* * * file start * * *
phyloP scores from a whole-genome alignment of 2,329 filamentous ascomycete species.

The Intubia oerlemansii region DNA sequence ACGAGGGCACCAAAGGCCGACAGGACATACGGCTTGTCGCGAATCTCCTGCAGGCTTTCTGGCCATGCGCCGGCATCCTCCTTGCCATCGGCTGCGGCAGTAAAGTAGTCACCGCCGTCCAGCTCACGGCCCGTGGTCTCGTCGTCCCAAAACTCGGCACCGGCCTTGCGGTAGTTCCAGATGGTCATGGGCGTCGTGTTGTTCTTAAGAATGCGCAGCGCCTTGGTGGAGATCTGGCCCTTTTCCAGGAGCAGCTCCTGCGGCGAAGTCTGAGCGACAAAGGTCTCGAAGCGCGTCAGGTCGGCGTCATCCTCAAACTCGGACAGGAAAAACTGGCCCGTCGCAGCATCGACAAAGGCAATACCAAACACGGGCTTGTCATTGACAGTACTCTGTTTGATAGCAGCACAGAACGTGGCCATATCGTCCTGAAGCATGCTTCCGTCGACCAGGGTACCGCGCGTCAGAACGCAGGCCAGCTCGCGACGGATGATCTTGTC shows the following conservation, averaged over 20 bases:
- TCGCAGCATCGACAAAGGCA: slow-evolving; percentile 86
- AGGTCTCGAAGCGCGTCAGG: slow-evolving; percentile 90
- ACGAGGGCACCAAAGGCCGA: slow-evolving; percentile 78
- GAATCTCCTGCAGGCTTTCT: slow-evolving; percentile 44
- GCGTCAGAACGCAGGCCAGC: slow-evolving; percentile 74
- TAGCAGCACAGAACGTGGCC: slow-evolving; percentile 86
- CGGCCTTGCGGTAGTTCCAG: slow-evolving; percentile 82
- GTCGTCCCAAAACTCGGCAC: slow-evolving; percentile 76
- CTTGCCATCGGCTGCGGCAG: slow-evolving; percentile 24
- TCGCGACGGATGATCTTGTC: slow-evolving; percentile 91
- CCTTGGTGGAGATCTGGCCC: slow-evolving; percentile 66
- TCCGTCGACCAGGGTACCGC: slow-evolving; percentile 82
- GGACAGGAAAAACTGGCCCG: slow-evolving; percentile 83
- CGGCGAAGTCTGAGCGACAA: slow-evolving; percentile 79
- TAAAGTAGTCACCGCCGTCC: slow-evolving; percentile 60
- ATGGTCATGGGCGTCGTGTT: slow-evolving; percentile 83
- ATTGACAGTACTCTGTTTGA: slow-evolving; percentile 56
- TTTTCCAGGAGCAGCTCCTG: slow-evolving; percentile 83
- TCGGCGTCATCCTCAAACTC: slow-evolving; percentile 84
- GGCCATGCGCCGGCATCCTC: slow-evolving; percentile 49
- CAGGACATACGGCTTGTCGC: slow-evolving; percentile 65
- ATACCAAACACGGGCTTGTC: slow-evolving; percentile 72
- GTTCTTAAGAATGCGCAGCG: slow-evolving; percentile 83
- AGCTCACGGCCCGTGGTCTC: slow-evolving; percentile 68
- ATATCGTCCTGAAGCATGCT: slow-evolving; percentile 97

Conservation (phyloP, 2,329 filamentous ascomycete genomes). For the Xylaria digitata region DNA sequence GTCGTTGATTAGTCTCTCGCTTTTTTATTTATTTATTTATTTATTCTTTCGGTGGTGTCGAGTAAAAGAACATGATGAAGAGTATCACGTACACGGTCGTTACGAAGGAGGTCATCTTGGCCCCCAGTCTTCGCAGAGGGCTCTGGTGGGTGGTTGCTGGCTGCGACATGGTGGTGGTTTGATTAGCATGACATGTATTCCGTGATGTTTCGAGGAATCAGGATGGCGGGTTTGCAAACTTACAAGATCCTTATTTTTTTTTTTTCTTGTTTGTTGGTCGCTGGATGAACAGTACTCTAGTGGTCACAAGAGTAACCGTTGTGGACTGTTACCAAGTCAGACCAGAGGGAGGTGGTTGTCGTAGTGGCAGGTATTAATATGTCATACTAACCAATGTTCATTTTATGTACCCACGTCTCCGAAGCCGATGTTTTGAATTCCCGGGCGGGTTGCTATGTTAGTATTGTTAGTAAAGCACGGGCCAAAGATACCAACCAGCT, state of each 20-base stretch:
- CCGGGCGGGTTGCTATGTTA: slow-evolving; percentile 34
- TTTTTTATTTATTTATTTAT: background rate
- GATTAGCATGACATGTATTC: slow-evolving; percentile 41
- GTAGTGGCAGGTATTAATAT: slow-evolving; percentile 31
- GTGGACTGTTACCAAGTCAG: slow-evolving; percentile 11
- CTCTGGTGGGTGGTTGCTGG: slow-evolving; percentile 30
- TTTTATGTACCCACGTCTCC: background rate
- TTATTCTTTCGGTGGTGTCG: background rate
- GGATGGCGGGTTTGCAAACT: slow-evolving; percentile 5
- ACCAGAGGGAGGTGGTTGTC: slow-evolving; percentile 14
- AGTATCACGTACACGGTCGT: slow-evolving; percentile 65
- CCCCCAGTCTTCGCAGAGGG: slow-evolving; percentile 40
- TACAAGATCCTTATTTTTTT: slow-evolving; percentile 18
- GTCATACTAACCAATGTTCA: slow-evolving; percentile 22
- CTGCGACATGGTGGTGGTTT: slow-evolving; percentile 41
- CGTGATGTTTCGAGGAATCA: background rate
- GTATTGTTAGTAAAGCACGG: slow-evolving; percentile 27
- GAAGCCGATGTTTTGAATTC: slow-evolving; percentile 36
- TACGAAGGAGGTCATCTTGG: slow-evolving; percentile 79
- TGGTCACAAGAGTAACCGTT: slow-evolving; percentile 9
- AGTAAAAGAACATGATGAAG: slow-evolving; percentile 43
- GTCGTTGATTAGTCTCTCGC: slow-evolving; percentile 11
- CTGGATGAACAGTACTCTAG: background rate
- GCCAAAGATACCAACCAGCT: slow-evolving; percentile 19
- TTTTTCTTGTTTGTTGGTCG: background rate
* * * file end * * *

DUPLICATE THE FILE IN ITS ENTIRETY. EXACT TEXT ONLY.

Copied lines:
phyloP scores from a whole-genome alignment of 2,329 filamentous ascomycete species.

The Intubia oerlemansii region DNA sequence ACGAGGGCACCAAAGGCCGACAGGACATACGGCTTGTCGCGAATCTCCTGCAGGCTTTCTGGCCATGCGCCGGCATCCTCCTTGCCATCGGCTGCGGCAGTAAAGTAGTCACCGCCGTCCAGCTCACGGCCCGTGGTCTCGTCGTCCCAAAACTCGGCACCGGCCTTGCGGTAGTTCCAGATGGTCATGGGCGTCGTGTTGTTCTTAAGAATGCGCAGCGCCTTGGTGGAGATCTGGCCCTTTTCCAGGAGCAGCTCCTGCGGCGAAGTCTGAGCGACAAAGGTCTCGAAGCGCGTCAGGTCGGCGTCATCCTCAAACTCGGACAGGAAAAACTGGCCCGTCGCAGCATCGACAAAGGCAATACCAAACACGGGCTTGTCATTGACAGTACTCTGTTTGATAGCAGCACAGAACGTGGCCATATCGTCCTGAAGCATGCTTCCGTCGACCAGGGTACCGCGCGTCAGAACGCAGGCCAGCTCGCGACGGATGATCTTGTC shows the following conservation, averaged over 20 bases:
- TCGCAGCATCGACAAAGGCA: slow-evolving; percentile 86
- AGGTCTCGAAGCGCGTCAGG: slow-evolving; percentile 90
- ACGAGGGCACCAAAGGCCGA: slow-evolving; percentile 78
- GAATCTCCTGCAGGCTTTCT: slow-evolving; percentile 44
- GCGTCAGAACGCAGGCCAGC: slow-evolving; percentile 74
- TAGCAGCACAGAACGTGGCC: slow-evolving; percentile 86
- CGGCCTTGCGGTAGTTCCAG: slow-evolving; percentile 82
- GTCGTCCCAAAACTCGGCAC: slow-evolving; percentile 76
- CTTGCCATCGGCTGCGGCAG: slow-evolving; percentile 24
- TCGCGACGGATGATCTTGTC: slow-evolving; percentile 91
- CCTTGGTGGAGATCTGGCCC: slow-evolving; percentile 66
- TCCGTCGACCAGGGTACCGC: slow-evolving; percentile 82
- GGACAGGAAAAACTGGCCCG: slow-evolving; percentile 83
- CGGCGAAGTCTGAGCGACAA: slow-evolving; percentile 79
- TAAAGTAGTCACCGCCGTCC: slow-evolving; percentile 60
- ATGGTCATGGGCGTCGTGTT: slow-evolving; percentile 83
- ATTGACAGTACTCTGTTTGA: slow-evolving; percentile 56
- TTTTCCAGGAGCAGCTCCTG: slow-evolving; percentile 83
- TCGGCGTCATCCTCAAACTC: slow-evolving; percentile 84
- GGCCATGCGCCGGCATCCTC: slow-evolving; percentile 49
- CAGGACATACGGCTTGTCGC: slow-evolving; percentile 65
- ATACCAAACACGGGCTTGTC: slow-evolving; percentile 72
- GTTCTTAAGAATGCGCAGCG: slow-evolving; percentile 83
- AGCTCACGGCCCGTGGTCTC: slow-evolving; percentile 68
- ATATCGTCCTGAAGCATGCT: slow-evolving; percentile 97

Conservation (phyloP, 2,329 filamentous ascomycete genomes). For the Xylaria digitata region DNA sequence GTCGTTGATTAGTCTCTCGCTTTTTTATTTATTTATTTATTTATTCTTTCGGTGGTGTCGAGTAAAAGAACATGATGAAGAGTATCACGTACACGGTCGTTACGAAGGAGGTCATCTTGGCCCCCAGTCTTCGCAGAGGGCTCTGGTGGGTGGTTGCTGGCTGCGACATGGTGGTGGTTTGATTAGCATGACATGTATTCCGTGATGTTTCGAGGAATCAGGATGGCGGGTTTGCAAACTTACAAGATCCTTATTTTTTTTTTTTCTTGTTTGTTGGTCGCTGGATGAACAGTACTCTAGTGGTCACAAGAGTAACCGTTGTGGACTGTTACCAAGTCAGACCAGAGGGAGGTGGTTGTCGTAGTGGCAGGTATTAATATGTCATACTAACCAATGTTCATTTTATGTACCCACGTCTCCGAAGCCGATGTTTTGAATTCCCGGGCGGGTTGCTATGTTAGTATTGTTAGTAAAGCACGGGCCAAAGATACCAACCAGCT, state of each 20-base stretch:
- CCGGGCGGGTTGCTATGTTA: slow-evolving; percentile 34
- TTTTTTATTTATTTATTTAT: background rate
- GATTAGCATGACATGTATTC: slow-evolving; percentile 41
- GTAGTGGCAGGTATTAATAT: slow-evolving; percentile 31
- GTGGACTGTTACCAAGTCAG: slow-evolving; percentile 11
- CTCTGGTGGGTGGTTGCTGG: slow-evolving; percentile 30
- TTTTATGTACCCACGTCTCC: background rate
- TTATTCTTTCGGTGGTGTCG: background rate
- GGATGGCGGGTTTGCAAACT: slow-evolving; percentile 5
- ACCAGAGGGAGGTGGTTGTC: slow-evolving; percentile 14
- AGTATCACGTACACGGTCGT: slow-evolving; percentile 65
- CCCCCAGTCTTCGCAGAGGG: slow-evolving; percentile 40
- TACAAGATCCTTATTTTTTT: slow-evolving; percentile 18
- GTCATACTAACCAATGTTCA: slow-evolving; percentile 22
- CTGCGACATGGTGGTGGTTT: slow-evolving; percentile 41
- CGTGATGTTTCGAGGAATCA: background rate
- GTATTGTTAGTAAAGCACGG: slow-evolving; percentile 27
- GAAGCCGATGTTTTGAATTC: slow-evolving; percentile 36
- TACGAAGGAGGTCATCTTGG: slow-evolving; percentile 79
- TGGTCACAAGAGTAACCGTT: slow-evolving; percentile 9
- AGTAAAAGAACATGATGAAG: slow-evolving; percentile 43
- GTCGTTGATTAGTCTCTCGC: slow-evolving; percentile 11
- CTGGATGAACAGTACTCTAG: background rate
- GCCAAAGATACCAACCAGCT: slow-evolving; percentile 19
- TTTTTCTTGTTTGTTGGTCG: background rate